Myth 3 – Getting specialist independent legal advice from a Solicitor is too costly
- It is a misconception banded around that “lawyering up” in a “straightforward” small money divorce is too costly. This is misleading, because a failure to get specialist independent legal advice tailored to an individual’s specific circumstances, including advice in respect of a “clean break order” preventing either party from making future financial claims against the other in life and against their respective estates’ on death could result in very costly and expensive litigation potentially a number of years down the line. For example the costs of a Solicitor assisting with the drafting of a “clean break consent order” are likely to be minuscule compared to the costs faced if an ex-spouse (who may have fallen on hard times) pursues financial claims against their former husband or wife (who may have had a windfall, such as a lottery win, significant inheritance etc.) resulting in fiercely contested full blown financial remedy proceedings years/potentially decades after they divorced.
The real risks (and significant financial implications)
To be blunt, if you are going through a divorce and do not seek specialist legal advice regarding a final “Clean break” financial Order (either by “consent” following an agreement being reached between the parties or via a Court’s determination at the conclusion of Financial Remedy proceedings) you are potentially storing up serious trouble for the future if you are the financially stronger party at the time of the divorce or if you stand to improve your financial circumstances in the future, for example via:
- A promotion at work and general career progression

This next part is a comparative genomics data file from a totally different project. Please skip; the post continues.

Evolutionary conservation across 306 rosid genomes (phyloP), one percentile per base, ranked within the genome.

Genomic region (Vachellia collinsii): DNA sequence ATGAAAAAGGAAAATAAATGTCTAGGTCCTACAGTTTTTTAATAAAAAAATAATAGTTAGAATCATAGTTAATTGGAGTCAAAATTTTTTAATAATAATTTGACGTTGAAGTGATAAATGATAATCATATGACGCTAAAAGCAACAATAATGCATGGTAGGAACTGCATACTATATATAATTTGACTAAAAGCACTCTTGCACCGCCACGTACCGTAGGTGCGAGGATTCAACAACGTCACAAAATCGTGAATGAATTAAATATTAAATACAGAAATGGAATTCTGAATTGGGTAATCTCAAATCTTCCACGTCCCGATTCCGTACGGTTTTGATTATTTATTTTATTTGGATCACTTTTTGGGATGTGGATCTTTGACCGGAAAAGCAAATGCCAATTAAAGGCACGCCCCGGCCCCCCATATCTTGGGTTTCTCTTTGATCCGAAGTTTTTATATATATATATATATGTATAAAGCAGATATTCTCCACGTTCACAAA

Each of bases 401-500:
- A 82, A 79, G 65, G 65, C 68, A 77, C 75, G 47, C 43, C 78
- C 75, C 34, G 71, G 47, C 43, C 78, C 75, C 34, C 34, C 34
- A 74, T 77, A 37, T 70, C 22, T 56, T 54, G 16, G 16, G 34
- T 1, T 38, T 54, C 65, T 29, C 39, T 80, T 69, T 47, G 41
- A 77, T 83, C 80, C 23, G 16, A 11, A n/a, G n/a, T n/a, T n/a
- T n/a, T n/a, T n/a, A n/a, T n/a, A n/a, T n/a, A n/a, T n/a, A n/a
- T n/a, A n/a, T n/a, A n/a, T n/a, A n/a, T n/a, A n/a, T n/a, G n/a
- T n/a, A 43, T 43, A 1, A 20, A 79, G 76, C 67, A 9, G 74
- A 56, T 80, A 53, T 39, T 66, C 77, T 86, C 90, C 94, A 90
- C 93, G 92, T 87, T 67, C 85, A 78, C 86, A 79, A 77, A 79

- A receipt of a significant inheritance
- The significant growth in long term investments
- The passing down of a family business (e.g., a farm) to you
- The growth in a pension
- A lottery win or other unexpected financial windfall
- Paying off the mortgage on your home/combined with an increase in the property value over time.
The trouble you are storing up for the future is that if your ex-spouse in contrast falls on hard times (potentially years after the divorce) and is financially struggling they are likely to get wind of the fact that you may be in a better financial position (via Facebook posts for example) and their family and friends will more than likely nudge them in the direction of a lawyer and you will face a potential financial claim against any remaining assets of the marriage and even a claim against “post-separation” assets if there is insufficient value in the matrimonial assets to meet you ex-spouse’s financial “needs” (such as their need to have the security of suitable housing, e.g. their mortgage paid off if they are close to retirement). All those years of building up your nest egg for retirement could then be jeopardised by stressful, costly and often bitter Court litigation years down the line.
The action divorcing couples should take to safeguard against the “myths” and “risks”
If doing your own DIY divorce online get bespoke advice from a specialist matrimonial finances solicitor regarding how best to resolve the financial aspects of the divorce. Most Solicitors offer an initial consultation at a reduced rate (such as “30 minutes free”) and in the initial consultation they can identify the best course of action to safeguard you for the future, which will include them advising you in respect of the option of a straightforward “Clean break consent order” preventing either party from pursuing financial claims against each other years down the line.
Please contact us if you need anymore information.